Pick a cause related to your business

Picking your cause is much more powerful if it already relates to what you’re doing. TOMS shoes didn’t decide to give away free t-shirts for a reason. Their business is shoes, so that’s what they give.

Customers likely already have some sort of attachment to the product you sell, and doing something related to that can mean they’ll care more about the cause you’re supporting, too.

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Be genuine in making an impact

While incorporating philanthropy can help your bottom line, that’s not the only objective. Don’t launch a philanthropic campaign for selfish reasons. Customers can sniff out fakes.

Some campaigns we’ve seen by large businesses just aren’t as convincing to me, especially when they exploit “cause marketing” merely to benefit their bottom line.

Maybe their intentions were good, but you still need to be careful it doesn’t come off as a marketing ploy. Go all-out in your efforts to support charity, and everyone will win at the end of the day.

Has your business incorporated philanthropy? If yes, how?

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How To Add Philanthropy To Your Business And Create A Win-Win

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Last Updated on May 22, 2019

50 Great People To Follow On LinkedIn, No Matter Your Industry

50 Great People To Follow On LinkedIn, No Matter Your Industry

LinkedIn is an excellent platform to network with great people to help you in your career and businesses. However, with over 575 million people on the site, who should you follow? This list will steer you to the right people to follow, organized by categories of expertise.

Job Search Experts

You will likely have several jobs throughout the course of your career, and you will constantly need advice on new trends and strategies out there in the job market. Here are the LinkedIn experts who you should follow on these matters.

1. Liz Ryan is the CEO and founder of Human Workplace. Her articles on job searching are filled with creative and colorful cartoons.

2. Lou Adler is the author of The Essential Guide for Hiring and Getting Hired.

3. Dr. Marla Gottschalk will help you make an impact in a new job.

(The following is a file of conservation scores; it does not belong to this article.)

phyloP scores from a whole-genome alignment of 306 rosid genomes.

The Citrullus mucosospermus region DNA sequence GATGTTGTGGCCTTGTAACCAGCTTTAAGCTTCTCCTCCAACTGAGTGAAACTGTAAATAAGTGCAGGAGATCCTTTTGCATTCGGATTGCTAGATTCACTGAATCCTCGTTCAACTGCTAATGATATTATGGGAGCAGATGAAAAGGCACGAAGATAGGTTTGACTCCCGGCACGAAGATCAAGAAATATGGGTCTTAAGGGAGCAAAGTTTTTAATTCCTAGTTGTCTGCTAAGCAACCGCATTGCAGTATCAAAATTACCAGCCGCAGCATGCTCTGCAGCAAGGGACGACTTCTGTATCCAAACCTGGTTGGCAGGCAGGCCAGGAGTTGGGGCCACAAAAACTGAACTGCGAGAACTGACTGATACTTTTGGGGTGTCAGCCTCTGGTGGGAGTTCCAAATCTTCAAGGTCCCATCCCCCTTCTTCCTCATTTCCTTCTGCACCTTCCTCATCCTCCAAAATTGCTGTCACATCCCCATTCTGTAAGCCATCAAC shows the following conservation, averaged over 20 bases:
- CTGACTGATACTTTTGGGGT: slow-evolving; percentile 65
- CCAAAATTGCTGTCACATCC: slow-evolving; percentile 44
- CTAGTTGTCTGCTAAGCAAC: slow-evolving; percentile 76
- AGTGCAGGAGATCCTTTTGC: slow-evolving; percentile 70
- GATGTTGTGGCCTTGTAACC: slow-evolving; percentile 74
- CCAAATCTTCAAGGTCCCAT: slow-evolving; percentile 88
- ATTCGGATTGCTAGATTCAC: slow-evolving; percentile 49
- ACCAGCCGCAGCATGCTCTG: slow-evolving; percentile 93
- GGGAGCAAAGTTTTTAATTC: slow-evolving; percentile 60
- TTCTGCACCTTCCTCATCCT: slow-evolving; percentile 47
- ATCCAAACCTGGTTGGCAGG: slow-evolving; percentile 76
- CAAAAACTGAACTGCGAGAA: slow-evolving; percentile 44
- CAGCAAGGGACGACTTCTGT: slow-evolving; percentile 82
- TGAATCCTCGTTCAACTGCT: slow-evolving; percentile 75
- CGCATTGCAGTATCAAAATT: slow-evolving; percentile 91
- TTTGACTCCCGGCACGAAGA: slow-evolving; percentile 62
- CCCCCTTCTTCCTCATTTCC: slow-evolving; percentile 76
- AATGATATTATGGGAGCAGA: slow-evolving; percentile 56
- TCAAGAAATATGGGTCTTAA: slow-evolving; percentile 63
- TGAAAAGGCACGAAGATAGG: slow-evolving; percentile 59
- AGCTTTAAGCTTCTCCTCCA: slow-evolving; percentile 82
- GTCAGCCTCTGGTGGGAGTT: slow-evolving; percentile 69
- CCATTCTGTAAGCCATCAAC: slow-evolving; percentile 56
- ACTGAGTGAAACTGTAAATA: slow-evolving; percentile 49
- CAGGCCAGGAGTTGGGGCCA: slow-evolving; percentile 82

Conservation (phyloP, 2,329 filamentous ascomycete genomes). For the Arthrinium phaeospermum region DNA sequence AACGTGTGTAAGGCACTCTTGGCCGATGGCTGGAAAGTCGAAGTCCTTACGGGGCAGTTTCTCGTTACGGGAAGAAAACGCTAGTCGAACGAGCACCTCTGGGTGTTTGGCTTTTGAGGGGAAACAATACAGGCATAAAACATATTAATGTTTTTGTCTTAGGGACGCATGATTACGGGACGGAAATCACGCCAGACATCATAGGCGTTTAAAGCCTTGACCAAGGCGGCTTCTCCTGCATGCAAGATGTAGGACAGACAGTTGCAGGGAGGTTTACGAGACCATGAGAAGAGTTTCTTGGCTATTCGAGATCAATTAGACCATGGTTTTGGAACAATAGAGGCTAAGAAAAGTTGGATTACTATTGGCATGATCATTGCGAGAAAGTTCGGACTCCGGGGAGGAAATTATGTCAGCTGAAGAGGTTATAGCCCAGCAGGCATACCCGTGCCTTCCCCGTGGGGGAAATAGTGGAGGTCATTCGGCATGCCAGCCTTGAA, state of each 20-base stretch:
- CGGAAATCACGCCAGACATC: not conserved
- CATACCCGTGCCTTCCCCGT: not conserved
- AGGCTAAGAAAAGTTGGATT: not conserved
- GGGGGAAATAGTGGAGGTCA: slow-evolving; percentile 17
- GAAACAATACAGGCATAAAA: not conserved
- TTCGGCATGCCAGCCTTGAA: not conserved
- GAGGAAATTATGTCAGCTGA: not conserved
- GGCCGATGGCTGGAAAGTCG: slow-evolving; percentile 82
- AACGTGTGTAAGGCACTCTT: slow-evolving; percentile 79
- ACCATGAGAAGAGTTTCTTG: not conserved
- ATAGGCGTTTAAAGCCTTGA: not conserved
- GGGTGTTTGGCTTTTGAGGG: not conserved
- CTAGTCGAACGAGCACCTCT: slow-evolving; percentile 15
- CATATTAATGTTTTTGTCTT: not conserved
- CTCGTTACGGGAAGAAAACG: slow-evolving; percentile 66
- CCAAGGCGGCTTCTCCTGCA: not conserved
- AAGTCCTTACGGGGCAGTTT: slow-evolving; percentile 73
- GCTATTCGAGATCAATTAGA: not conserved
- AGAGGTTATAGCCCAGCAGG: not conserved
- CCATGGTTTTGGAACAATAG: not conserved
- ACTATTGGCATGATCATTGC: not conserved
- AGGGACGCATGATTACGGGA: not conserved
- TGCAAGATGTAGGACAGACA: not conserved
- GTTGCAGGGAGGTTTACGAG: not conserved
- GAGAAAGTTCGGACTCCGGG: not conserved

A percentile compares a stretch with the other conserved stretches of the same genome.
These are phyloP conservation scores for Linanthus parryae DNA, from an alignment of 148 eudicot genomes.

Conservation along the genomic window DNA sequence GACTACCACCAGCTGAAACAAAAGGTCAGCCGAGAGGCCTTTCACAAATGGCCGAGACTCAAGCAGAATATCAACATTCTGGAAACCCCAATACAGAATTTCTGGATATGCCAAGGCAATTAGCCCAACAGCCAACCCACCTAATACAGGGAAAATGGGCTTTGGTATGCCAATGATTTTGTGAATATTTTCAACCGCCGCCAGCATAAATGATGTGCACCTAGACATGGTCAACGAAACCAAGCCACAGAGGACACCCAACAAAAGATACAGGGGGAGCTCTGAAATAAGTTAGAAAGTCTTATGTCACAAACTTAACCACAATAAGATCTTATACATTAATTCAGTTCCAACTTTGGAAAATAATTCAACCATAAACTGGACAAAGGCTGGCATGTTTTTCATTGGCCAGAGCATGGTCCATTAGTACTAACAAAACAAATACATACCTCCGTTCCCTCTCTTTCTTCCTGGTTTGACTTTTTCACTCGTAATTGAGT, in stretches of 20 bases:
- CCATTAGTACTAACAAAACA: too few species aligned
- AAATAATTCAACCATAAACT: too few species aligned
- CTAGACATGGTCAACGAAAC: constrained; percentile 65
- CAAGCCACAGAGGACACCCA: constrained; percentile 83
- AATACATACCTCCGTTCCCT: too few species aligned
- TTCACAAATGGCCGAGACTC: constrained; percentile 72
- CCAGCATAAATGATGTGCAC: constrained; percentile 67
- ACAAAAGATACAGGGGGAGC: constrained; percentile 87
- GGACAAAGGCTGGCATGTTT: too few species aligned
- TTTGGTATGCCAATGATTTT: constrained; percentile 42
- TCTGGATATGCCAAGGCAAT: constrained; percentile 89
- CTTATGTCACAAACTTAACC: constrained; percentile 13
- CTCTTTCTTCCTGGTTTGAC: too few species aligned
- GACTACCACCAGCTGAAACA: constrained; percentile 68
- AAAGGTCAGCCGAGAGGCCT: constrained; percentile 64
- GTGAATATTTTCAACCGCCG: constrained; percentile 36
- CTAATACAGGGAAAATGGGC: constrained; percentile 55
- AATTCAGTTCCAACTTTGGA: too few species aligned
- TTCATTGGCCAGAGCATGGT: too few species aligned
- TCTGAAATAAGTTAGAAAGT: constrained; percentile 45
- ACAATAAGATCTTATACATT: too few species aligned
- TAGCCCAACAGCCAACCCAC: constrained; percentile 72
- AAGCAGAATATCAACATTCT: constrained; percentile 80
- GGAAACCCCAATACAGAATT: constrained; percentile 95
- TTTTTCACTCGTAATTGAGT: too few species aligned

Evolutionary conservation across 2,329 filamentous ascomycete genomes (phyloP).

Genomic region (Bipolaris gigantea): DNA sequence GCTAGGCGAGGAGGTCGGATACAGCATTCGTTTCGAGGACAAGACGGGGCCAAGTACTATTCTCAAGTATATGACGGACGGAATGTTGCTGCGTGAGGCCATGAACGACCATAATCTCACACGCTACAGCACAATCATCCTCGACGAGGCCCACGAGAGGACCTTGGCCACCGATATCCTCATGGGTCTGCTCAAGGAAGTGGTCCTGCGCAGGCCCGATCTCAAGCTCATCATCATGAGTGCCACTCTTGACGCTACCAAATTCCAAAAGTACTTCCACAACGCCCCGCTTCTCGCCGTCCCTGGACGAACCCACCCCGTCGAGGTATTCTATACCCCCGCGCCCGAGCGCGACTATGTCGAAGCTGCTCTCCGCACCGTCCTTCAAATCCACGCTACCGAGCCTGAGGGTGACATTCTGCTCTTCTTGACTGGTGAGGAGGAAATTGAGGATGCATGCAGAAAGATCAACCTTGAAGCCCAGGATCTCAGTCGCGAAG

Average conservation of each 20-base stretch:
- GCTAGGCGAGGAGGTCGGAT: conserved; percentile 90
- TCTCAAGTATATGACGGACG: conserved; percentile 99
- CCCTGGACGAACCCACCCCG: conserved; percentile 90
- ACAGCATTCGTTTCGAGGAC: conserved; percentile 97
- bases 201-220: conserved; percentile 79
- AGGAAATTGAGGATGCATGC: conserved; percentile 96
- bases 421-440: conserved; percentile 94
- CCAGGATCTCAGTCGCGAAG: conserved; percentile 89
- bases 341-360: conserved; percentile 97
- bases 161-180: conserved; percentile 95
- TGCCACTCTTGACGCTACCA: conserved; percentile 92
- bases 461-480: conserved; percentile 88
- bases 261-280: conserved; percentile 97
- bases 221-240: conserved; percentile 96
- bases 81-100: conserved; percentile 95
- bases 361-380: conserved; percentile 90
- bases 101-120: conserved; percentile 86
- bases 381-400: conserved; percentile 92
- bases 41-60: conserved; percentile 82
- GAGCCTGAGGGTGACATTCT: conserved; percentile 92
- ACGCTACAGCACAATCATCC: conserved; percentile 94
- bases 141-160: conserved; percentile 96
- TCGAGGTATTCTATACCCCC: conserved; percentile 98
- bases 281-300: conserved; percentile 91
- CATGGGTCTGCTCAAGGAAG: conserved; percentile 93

4. Hannah Morgan runs CareerSherpa.net, where she gives expert advice on job searching and how to be more visible online.

5. Alison Doyle is the CEO and Founder of CareerToolBelt.com.

Management Experts

They say that people leave managers, not jobs. These experts in LinkedIn will help you become your employees’ dream manager.

6. Jeff Weiner. How can we leave out the CEO of LinkedIn himself?

7. Nozomi Morgan is an executive coach. She can help you transition from a boss to a true leader.

8. Mickey Mikitani is the CEO of Rakuten. He constantly shares his expertise in managing a global player in e-commerce platforms.

9. Andreas von der Heydt was the head of Amazon’s Kindle Content and now the Director of Talent Acquisition. He has extensive experience in management, branding, and marketing.

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Productivity Experts

By maximizing your productivity, you can win in all aspects of life. The following LinkedIn experts will help you win big in your career.

10. Gretchen Rubin is a happiness coach and the bestselling author of the The Happiness Project.

11. Carson Tate is the founder of Working Simply. She advises us to include play in our schedules.

12. Greg Mckeown is an essentialist. Part of being an essentialist is saying no to many things so that we can focus on the things that matter.

13. Brian de Haaff, CEO of Aha! Labs Inc. provides strategies on how to be productive and happy at work at the same time.

Marketing Experts

14. Sujan Patel is VP of Marketing at When I Work, an employee scheduling software. He is an expert in content marketing and he even shares his ideas on content marketing in 2020.

15. Megan Berry is the Head of Product Development at Rebelmouse, a content marketing and AlwaysOn powerhouse.

16. Sean Gardner will help you navigate the social media landscape. This includes how to use different platforms to help accelerate your career. He is also the bestselling author of The Road to Social Media Success.

17. Christel Quek is an digital and marketing expert. She is the VP of South East Asia at Brandwatch. Their products help businesses utilize social media data to make better business decisions.

18. Jeff Bullas is a digital marketing expert. His blog has over 4 million readers annually.

19. Michael Stelzer is the CEO and Founder of social media powerhouse site, Social Media Examiner.